No, I don’t. As the joke goes, as you get more senior in an organization, you spend your time creating presentations and decks. For the first year, I was the content team. I edited every blog post. The first two books were definitely written by myself and Des.
There were 60 people at Intercom when I started in April 2014, there’s over 600 now. If you’ve actually done it and been there as the function has grown, you have such a huge advantage. Even though I don’t get to do much writing or editing day to day, having done it before and knowing what works and what resonates is hugely valuable for me.
Other than metrics, what are you looking for in terms of successful content?
We do tend to write longer, but I feel that there’s a respect for the reader, there’s a respect for people’s time. It’s hard to get people to write or read stuff, we’re a B2B SaaS company. The worst thing you can do is waffling on and not getting to the point.
We have a bunch of brand attribute that we apply to all our marketing. But it’s that kind of authenticity that we’re really keen on. Don’t pad something out just because you’re effectively trying to fill a space or you feel like you should. Say it in as many words as it needs and no more than that.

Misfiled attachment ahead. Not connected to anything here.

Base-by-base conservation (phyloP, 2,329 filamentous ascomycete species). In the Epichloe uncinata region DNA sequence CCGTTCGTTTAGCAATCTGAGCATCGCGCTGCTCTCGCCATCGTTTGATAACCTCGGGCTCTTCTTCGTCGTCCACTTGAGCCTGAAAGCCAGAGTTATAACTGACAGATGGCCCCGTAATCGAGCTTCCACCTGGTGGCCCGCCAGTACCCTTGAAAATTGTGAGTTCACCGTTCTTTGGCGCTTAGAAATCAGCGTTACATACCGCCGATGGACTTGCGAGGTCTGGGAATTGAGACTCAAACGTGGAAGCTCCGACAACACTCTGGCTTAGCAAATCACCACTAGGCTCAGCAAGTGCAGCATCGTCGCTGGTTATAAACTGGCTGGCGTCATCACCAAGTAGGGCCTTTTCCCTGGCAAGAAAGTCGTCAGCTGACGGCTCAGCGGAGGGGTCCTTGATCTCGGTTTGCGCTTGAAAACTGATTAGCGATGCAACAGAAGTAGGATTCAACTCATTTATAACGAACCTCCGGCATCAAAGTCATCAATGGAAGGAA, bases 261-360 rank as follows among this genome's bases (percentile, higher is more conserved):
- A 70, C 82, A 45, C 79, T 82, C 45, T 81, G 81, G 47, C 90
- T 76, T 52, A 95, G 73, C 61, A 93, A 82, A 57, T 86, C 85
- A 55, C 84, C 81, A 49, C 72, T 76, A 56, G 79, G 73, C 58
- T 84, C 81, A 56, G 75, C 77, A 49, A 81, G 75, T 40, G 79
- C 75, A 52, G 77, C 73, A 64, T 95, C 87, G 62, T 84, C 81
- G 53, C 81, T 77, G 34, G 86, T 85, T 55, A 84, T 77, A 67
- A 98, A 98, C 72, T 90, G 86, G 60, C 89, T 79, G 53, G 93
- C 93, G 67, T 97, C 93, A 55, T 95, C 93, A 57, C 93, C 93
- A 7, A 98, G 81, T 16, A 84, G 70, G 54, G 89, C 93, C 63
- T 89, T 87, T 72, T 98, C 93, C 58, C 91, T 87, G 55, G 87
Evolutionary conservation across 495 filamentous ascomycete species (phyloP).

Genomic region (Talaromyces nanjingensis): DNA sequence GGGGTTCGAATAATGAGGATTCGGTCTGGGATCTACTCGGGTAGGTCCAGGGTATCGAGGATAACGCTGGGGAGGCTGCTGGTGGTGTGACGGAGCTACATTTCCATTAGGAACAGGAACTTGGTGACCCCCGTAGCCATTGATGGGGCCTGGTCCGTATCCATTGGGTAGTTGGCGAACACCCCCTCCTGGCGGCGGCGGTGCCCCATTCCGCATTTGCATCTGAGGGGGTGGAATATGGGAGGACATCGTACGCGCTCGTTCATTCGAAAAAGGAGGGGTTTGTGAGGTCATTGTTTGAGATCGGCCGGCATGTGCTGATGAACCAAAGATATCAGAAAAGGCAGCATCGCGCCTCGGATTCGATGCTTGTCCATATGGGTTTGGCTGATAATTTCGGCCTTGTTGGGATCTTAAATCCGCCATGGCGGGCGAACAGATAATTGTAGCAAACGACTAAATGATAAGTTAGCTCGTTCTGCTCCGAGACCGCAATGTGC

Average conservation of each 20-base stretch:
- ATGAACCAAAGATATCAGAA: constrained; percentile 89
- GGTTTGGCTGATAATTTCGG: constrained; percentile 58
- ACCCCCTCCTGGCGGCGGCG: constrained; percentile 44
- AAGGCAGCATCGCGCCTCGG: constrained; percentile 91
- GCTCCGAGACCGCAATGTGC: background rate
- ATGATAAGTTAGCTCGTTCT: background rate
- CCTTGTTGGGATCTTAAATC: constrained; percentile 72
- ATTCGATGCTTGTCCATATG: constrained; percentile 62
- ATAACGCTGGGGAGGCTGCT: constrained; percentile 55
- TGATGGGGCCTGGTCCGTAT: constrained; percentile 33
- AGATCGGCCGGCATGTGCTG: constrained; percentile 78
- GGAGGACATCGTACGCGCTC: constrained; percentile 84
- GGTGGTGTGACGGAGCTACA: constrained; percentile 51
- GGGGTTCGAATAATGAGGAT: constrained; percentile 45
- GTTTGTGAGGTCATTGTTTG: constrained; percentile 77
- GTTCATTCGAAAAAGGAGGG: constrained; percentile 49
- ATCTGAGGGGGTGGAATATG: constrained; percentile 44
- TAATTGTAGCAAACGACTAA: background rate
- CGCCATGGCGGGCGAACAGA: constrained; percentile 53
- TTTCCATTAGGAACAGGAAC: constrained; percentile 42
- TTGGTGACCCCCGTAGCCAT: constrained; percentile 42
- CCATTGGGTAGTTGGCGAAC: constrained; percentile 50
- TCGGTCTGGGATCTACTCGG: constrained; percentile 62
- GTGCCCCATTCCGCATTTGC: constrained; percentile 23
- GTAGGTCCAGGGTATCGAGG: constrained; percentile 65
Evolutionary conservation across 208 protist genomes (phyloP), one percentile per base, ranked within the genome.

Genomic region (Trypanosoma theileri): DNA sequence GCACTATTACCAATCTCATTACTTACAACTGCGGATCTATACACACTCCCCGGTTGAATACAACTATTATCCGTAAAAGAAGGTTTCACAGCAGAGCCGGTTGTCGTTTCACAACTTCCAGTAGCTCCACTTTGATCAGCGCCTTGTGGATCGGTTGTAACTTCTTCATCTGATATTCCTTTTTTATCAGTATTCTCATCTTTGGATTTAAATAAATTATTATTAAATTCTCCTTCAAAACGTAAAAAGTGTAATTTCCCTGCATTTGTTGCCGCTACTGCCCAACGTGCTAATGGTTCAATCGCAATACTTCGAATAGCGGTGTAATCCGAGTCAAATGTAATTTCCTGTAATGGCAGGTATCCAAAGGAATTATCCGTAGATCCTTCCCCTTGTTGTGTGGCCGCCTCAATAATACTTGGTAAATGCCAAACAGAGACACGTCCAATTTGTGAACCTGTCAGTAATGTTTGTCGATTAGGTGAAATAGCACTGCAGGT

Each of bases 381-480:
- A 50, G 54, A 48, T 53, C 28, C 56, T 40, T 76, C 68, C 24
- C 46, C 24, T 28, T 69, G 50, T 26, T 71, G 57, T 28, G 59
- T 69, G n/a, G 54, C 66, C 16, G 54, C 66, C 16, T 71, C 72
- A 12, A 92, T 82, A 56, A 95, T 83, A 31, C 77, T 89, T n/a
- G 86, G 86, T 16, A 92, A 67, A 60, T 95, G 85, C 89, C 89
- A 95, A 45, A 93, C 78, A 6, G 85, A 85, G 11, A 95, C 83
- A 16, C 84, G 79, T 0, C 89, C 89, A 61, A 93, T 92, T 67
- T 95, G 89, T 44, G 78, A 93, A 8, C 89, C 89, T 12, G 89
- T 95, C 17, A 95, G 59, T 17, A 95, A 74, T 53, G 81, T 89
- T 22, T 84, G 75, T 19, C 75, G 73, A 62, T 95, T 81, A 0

We also like to make sure there’s a little bit of a spark to what we do. We still do an awful lot of content about product and design, and we don’t sell to product managers or designers, but that’s our heritage. We are product-first, or traditionally have been product-first, and so it just feels on brand. That’s something the elaborate KPIs or metrics will not tell you to do.
A lot of the writing is actually bylines throughout the company. Does your team work with Intercom employees to write about the topics they specialize in?
Absolutely. As I always say, no one really cares what marketers think about something, unless you’re writing about marketing. If it’s about sales techniques, they want to hear from the sales team.
What that looks like will vary widely. We have some people who are just fantastic writers. It’s almost like when I was back working as a desk editor in the journalism world where, when you’re working with a good writer, it’s a dream. You get in a piece and you don’t have to do that much to it, and it really shines.
We have other people who are 100% experts in their job, but they’re just not great writers, and so we might interview them and write up a piece. We might literally come into a room and whiteboard something. We’re the experts in communication and writing, so we bring those tools to bear. How can we support them in getting the best article or the best podcast or whatever it is we’re producing out of them? But they should be able to focus on what they know and what they’re comfortable with.